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Thread: Varroa treatment with young queen

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    Default Varroa treatment with young queen

    Having done Demaree and Horsley board, I have sealed queen cells which will hopefully hatch and mate. Up to 8 days after she starts laying, I will have a colony with no sealed brood. I have the option of an apiary in a varroa-free area, and although I currently have no varroa in those colonies, I have varroa in others in the apiary (at very low levels) and would like to vapourise with ‘oxalic’. Is this advisable with a young queen, or should I wait (how long?) and vapourise a number of times (how many and how many days apart?).

  2. #2
    Senior Member Mellifera Crofter's Avatar
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    I have no advice on oxalic acid treatment, Phil (besides which, you’re far more experienced than me) - but I do wonder whether any treatment will safeguard your colony from Varroa, as a female Varroa might just piggy-back into your colony just before you close them in to move to the Varroa-free area.
    Kitta

  3. #3

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    Thanks, mellifera
    Yes, treatment would have to be late evening, then keep them closed with travel screen ready to move next morning.
    But my worry is whether a young queen will be affected by the oxalic - not worried about a short term effect, but long term??
    If no one has experience of this, i might just give it a try!! And monitor every day in new location, just in case...
    Phil

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    Senior Member Mellifera Crofter's Avatar
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    I should have realised you’ll treat them and close them in at the same time!
    Kitta

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    Senior Member fatshark's Avatar
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    I've treated casts with virgin Q's with vaporised OA no problem. Far better to treat when all the mites are phoretic. I've no idea whether there are long-term effects ...

    However ... the big problem is that OA treatment will not be 100% effective. 95% is the best figure you'll see. Whether this is reached under 'normal conditions' is questionable. How certain can you be that the colony is Varroa-free at the moment?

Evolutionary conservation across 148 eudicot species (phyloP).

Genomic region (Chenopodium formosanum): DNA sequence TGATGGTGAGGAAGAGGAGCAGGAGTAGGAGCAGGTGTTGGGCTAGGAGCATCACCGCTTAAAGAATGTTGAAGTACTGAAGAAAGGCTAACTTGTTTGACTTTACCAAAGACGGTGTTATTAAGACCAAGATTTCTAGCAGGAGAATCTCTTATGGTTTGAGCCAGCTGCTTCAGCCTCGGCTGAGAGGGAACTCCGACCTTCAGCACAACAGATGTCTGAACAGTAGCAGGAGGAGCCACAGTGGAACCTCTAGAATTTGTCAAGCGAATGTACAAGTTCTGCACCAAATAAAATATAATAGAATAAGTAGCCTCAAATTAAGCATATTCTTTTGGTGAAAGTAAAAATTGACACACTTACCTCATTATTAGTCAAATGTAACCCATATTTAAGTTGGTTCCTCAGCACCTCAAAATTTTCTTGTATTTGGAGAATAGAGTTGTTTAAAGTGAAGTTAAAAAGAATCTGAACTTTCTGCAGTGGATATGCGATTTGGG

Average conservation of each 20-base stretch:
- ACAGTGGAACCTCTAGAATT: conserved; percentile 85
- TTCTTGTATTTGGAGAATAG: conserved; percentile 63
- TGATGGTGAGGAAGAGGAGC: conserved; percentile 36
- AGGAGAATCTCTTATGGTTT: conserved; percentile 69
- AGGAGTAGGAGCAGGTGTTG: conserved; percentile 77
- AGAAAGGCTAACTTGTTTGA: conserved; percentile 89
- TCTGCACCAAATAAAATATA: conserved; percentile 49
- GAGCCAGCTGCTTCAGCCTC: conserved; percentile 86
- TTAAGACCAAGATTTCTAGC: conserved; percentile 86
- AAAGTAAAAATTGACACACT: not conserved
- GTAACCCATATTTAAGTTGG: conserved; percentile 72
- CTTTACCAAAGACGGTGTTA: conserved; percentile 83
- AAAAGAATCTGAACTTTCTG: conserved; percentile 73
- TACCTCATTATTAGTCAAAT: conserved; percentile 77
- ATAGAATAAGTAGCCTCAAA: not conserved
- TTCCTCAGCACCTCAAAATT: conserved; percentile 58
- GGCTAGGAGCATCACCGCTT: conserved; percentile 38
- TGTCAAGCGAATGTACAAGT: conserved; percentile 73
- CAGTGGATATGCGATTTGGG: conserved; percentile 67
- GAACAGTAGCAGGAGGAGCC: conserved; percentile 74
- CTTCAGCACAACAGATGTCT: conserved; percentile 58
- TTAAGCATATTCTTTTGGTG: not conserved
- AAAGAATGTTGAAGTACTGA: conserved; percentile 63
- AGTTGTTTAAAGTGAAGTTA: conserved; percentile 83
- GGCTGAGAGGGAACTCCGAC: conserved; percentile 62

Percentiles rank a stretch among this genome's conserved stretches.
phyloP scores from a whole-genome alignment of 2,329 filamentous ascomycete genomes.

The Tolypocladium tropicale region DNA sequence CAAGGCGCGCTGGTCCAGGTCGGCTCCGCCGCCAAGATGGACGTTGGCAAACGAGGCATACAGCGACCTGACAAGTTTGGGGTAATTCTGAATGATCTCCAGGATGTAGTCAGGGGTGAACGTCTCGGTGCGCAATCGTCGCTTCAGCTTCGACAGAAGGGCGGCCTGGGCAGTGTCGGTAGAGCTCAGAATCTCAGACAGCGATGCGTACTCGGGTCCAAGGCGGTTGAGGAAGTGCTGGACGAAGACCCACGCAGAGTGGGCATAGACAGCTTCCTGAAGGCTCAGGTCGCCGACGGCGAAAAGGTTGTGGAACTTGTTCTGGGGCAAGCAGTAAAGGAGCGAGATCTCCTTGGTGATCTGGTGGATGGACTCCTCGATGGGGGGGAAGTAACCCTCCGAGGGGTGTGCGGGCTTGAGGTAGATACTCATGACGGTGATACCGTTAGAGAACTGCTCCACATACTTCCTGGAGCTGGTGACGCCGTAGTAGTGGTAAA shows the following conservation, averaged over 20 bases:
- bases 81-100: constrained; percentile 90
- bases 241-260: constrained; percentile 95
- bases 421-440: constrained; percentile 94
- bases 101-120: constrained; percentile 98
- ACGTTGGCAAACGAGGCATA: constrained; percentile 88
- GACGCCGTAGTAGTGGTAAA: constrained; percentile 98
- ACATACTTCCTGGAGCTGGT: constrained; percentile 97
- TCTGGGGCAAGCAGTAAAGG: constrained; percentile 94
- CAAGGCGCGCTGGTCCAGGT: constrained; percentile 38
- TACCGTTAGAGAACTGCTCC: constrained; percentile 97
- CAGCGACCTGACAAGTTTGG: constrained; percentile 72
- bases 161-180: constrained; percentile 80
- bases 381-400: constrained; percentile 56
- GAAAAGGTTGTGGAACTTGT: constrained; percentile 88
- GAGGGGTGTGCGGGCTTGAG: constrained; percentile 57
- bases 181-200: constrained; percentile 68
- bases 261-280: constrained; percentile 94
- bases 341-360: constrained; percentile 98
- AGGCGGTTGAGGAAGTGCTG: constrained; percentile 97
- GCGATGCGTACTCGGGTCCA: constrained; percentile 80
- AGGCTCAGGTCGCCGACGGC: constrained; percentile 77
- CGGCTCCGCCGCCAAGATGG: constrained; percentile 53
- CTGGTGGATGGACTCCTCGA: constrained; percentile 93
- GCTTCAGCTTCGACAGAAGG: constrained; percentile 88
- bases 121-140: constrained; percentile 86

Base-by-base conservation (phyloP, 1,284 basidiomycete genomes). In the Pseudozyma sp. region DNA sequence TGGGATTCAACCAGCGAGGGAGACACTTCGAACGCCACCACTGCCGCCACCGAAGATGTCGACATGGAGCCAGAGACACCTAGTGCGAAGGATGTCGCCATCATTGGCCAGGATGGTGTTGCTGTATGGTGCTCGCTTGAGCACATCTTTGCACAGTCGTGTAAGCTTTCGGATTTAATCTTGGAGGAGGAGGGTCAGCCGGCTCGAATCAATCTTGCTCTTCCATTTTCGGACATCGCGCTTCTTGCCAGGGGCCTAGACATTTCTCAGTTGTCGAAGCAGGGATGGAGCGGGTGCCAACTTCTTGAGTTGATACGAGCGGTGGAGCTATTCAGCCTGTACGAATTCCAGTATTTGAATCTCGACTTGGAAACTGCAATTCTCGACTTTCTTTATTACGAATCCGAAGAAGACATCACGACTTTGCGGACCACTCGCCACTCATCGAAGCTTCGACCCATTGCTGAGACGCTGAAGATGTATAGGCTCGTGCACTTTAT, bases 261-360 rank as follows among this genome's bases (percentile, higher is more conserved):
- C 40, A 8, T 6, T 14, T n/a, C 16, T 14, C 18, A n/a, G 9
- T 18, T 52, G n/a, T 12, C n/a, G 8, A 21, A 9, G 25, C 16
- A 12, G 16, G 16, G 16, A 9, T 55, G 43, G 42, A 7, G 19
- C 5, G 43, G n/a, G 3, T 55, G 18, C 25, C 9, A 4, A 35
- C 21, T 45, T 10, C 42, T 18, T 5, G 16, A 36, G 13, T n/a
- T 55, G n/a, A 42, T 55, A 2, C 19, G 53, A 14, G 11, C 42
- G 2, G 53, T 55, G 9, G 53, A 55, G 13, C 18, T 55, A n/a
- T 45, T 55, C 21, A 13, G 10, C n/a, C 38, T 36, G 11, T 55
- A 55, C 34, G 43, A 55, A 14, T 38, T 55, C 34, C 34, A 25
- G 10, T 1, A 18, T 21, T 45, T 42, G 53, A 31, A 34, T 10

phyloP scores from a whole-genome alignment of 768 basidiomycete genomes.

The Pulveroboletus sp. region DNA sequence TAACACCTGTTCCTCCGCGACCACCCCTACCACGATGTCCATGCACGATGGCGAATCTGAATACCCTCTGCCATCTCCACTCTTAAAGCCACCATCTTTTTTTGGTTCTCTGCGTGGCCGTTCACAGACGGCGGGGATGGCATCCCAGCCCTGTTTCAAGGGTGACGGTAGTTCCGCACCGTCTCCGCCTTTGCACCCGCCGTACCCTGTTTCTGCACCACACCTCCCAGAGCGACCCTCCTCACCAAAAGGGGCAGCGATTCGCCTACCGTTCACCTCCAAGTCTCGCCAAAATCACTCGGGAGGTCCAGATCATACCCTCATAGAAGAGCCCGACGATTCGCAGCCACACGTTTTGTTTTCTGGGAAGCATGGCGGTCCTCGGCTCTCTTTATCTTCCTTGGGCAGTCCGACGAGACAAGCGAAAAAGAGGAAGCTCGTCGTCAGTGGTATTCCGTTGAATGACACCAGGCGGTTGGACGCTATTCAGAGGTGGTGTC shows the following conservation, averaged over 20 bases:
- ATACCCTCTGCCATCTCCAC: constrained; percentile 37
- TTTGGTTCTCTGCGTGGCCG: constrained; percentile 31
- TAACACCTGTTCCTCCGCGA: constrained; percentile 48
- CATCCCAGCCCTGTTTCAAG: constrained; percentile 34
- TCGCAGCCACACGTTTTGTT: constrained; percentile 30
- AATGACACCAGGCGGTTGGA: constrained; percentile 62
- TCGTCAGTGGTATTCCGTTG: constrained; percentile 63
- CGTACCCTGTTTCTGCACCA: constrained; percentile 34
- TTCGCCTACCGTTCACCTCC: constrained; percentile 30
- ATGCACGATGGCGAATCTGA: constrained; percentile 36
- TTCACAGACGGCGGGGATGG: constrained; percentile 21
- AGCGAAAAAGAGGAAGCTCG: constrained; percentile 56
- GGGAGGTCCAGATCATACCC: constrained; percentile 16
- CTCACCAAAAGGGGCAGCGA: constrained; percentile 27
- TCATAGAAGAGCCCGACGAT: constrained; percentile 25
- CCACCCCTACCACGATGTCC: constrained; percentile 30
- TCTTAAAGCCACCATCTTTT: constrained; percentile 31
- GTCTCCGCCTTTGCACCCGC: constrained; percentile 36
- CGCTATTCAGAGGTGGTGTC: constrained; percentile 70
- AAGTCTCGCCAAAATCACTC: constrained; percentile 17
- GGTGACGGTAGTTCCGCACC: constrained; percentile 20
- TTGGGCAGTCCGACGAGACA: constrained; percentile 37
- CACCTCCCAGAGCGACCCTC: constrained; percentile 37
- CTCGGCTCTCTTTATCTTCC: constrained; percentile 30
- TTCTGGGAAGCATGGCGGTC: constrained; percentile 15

Personally I wouldn't trust this as a way of guaranteeing no Varroa. There's too much at risk. I'm in the same situation and will source local Varroa-free bees for the new apiary and then improve/change/expand the genetic pool by sourcing suitable queens (where I can visually inspect them to be sure).

  6. #6

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    Thanks, Fatshark.
    I agree with what you say, no (?) treatment is 100%. back it up with Varro-gard??? Or what else? But where do you source, or rather where can one source, varroa - free bees? The apiary will be shared with the house owner, who is very keen to have bees.

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    There has been a big upsurge in people wanting to keep bees here at the moment. But unfortunately we are struggling to supply enough local varroa free bees to meet the demand. Also we are actively pushing the don’t import bees message as well. It only takes one mite in a colony to change an area forever!😡 Isle of Man beekeepers or Andrew Abrahams on Colonsay might be able to supply varroa free bees.
    http://www.iomtoday.co.im/article.cf...earchyear=2018

    http://www.snhbs.scot/colonsay/
    Last edited by lindsay s; 19-05-2019 at 12:36 AM.

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    Senior Member fatshark's Avatar
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    If it's a Varroa-free area are there other beekeepers you could contact? As Lindsay says, the importation of mites is effectively irreversible. There are so few areas left that are Varroa-free that I think we have a responsibility to protect them if we possibly can. I'm sure the house owner is keen to have bees on the property but perhaps you can persuade him/her that a little patience now will allow the keeping of bees without chemicals.

    Personally I wouldn't trust any combination of treatments to make the hive mite-free.

    I've got colonies that gave a drop of ~25 mites over 6 weeks with Apivar early last autumn. These colonies have had fantastically low counts all last year. In midwinter they got oxalic acid/Api Bioxal ... and one or two more mites appeared.

    Perhaps you could persuade the house owner that, in the absence of mites, they could also get to see the occasional Braula

  9. #9

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    Thanks, Lindsay and fatshark.
    The site is in a hilly area at a height on the fringes of being able to keep bees, and no other known beekeepers within flying distance, so risk of infecting other colonies minimum to nil.
    I have site in a varroa area where I could put the colony and treat until no varroa drop before taking 'up the hill', but perhaps better to wait!
    Phil

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    In theory, you could get rid of all varroa but if you leave them for a day and they rob a hive with varroa, a piggy back ride undoes all the work you have done...

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